A Depiction

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A Palestine-inspired painting that I painted and gifted to my father.

News channels, newspapers, Twitter and other social media platforms have been busy. Nothing unusual. Media is always busy with the usual stuff – feeds of similar story lines and repetitive political gossip, or an overload of one specific story over another – depending on what draws the most human attention (or hopefully conscience) and ignites the curiosity of certain media-addicted sedentary masses. Some is undoubtedly interesting, some heartbreaking, and others sheer comedy. Most of it is (controversially-speaking) clever and entertaining, not necessarily worth following.

However, a particular media feed this week caught my attention. It is of great importance to me – firstly as a human being, and secondly as an Arab.  As most of you are aware, this week – 2nd of November to be exact – marks 100 years since The Balfour Declaration in 1917. The Declaration that had impacted millions of Palestinian lives, determining the destiny of my father’s generation, my generation, and my nieces’ generation and probably the unborn generations yet to come.

A few years after The Balfour Declaration, my father was born. Not long after that, Palestinian families were forced to leave Palestine and live in exile (most left by force and others by choice – justified by fear, by desperation and in pursuit of life preservation). They left not knowing it would be their last sacred glimpse of their holy land – the land which generously gave to their ancestors. Not knowing it would be their last traditional meal together around their generous Palestinian table in their Palestinian home, where their childhood spirit came into being, and (I guarantee) still lurks, undefeated. Not knowing their house key would never again find its keyhole. Not knowing they would be robbed of their lawful right ‘The Right of Return’. And somewhere in the midst of the ‘Not Knowing’, Palestinian homes were destroyed. Lives were stolen.  Thousands became refugees, the thousands doubled and tripled until millions became displaced. All in a span of 100 years.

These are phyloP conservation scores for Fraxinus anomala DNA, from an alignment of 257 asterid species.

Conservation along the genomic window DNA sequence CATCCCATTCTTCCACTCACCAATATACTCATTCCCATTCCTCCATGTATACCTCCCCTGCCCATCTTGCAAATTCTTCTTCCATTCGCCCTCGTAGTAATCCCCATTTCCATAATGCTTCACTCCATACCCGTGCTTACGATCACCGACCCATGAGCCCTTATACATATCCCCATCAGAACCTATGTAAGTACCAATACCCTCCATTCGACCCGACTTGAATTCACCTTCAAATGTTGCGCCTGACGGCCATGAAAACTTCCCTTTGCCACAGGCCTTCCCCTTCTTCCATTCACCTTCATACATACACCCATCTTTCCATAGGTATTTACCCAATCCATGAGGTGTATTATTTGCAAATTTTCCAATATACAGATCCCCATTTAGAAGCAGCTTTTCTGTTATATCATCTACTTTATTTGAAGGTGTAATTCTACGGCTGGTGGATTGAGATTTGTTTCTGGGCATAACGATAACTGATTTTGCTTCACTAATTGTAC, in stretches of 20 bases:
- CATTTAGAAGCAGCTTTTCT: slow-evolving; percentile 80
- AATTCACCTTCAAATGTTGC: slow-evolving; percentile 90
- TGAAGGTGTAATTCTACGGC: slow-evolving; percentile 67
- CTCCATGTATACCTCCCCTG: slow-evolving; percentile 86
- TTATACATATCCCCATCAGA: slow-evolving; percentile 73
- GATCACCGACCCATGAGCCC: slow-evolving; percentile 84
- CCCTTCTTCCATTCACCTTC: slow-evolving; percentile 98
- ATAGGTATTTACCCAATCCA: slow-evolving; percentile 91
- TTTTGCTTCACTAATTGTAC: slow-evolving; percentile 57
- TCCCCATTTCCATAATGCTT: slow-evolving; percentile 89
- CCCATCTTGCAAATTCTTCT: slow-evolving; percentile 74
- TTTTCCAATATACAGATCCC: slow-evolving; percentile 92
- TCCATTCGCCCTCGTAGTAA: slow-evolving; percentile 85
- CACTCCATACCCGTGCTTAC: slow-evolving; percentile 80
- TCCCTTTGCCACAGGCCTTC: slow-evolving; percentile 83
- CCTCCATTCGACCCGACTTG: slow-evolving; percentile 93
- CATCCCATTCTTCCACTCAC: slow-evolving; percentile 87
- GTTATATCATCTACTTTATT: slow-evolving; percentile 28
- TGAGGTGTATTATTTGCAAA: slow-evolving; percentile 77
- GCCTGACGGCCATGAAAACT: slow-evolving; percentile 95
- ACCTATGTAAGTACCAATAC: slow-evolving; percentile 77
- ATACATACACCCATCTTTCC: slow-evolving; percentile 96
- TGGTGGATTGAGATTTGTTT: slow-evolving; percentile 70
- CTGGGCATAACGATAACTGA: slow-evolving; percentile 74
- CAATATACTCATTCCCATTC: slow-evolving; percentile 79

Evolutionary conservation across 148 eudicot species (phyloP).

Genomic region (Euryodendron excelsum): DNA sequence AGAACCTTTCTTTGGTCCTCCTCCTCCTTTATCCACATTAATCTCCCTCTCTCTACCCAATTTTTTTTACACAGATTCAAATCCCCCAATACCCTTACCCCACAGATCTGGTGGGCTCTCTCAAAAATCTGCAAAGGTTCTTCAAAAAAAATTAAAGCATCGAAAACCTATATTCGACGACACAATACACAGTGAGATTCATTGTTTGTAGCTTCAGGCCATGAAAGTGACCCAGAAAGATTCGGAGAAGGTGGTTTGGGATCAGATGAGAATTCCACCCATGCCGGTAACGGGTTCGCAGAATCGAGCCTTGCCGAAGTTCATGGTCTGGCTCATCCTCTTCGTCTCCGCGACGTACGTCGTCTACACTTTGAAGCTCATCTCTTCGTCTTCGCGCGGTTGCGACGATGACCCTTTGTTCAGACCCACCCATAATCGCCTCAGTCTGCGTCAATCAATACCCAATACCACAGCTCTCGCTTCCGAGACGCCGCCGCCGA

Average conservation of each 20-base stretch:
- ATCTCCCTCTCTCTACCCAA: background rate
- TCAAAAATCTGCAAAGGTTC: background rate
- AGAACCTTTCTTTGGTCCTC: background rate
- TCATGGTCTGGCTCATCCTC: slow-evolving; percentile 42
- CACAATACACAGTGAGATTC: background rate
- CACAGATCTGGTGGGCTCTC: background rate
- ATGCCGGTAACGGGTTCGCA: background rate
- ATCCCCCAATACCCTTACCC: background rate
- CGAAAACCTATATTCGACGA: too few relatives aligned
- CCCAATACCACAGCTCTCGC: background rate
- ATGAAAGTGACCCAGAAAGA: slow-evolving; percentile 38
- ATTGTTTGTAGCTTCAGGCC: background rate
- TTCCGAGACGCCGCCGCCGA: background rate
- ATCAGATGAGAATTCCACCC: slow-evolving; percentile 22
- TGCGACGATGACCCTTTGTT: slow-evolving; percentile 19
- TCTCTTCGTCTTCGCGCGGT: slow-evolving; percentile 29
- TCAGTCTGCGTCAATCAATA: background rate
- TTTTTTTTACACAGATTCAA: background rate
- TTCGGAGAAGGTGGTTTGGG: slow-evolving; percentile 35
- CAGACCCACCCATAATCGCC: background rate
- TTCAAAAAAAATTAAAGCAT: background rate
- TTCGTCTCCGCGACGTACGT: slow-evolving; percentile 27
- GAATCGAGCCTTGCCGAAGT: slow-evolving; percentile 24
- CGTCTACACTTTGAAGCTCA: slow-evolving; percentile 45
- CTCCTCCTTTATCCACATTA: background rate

I painted this simple yet special painting eight years ago and gifted it to my father. It depicts the hardship of Palestinian life through the eyes of an old worn-out Palestinian man, broken by tragedies yet strong and living. His white and black كوفية (a traditional gender-neutral scarf pronounced Koofiyyeh) represents his Palestinian pride. The Palestinian flag colours in the background including the Koofiyyeh’s white (which also happen to be the UAE’s flag colours) represent his determination and hope. I hung the painting on my father’s office wall in his Dubai home (he had no choice in the matter!) and said to him, ‘I painted this for you baba so you will always remember Palestine, and me’. The look he returned with his eyes revealed all.

Shine

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My Father. The best human being I have ever known and will ever know.

I am Palestine
I wait in line
I yearn and pine
I seek a sign
I count on time
I leave behind
All that is mine
Except my dignity
Despite captivity
Except my pride
Despite your tyranny
Except my wealth
Which is my mind
I have my Self
A saviour in itself.

I am Palestine
I am fine
In time
I shall shine.

I am Palestine
I am stranded
A desolate island
Melancholic and silent
Stranger here
Stranger there
Everywhere
A burden
I am almost certain.

I am Palestine
I long for connection
Some human affection
No attention
Only detention
Sanction after sanction
No remorse
Only chores
And bolted doors
No harmony
Only fatality
No tranquility
Only hostility
No equality
Nor eligibility
Only agony
Where is sanity?
I am alchemy
The begetter of unity
I shall breed humanity.

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Altamira Love

August 10, 2017 (Santillana del Mar, Spain)

Where I stayed in Santillana Del Mar – Altamira hotel. One of tradition and history. The one with the tiny room and window and slanted ceiling yet it warmed my heart. Small but spacious. Simple but stylish. Cosy not showy. Spanish and serene. Satisfied.

Guernica belongs to Guernica

A tiled wall in Guernica claiming Picasso’s Guernica painting to Guernica – August 1, 2017 (Guernica, Spain)

I’m in Guernica! And behind me is the famous replica of Pablo Picasso’s masterpiece! A grand confirmation that Picasso’s original was directly inspired by the city and its eventful history and nothing else. I’m truly honored to be here and to be standing in front of this incredible masterpiece. The painting shows the suffering and tragedy that Guernica endured in 1937. That year, German and Italian air forces bombed Guernica, destroying everything but a few buildings. But here it is, rebuilt and standing! There’s a lot of controversy on why Picasso painted Guernica as he never elaborated enough on its symbolism. And interestingly his painting wasn’t always considered a masterpiece. Do read about it. It’s a story filled with mystery, significance and profoundness. How lucky I am to be here, in this resilient city that endured the unimaginable.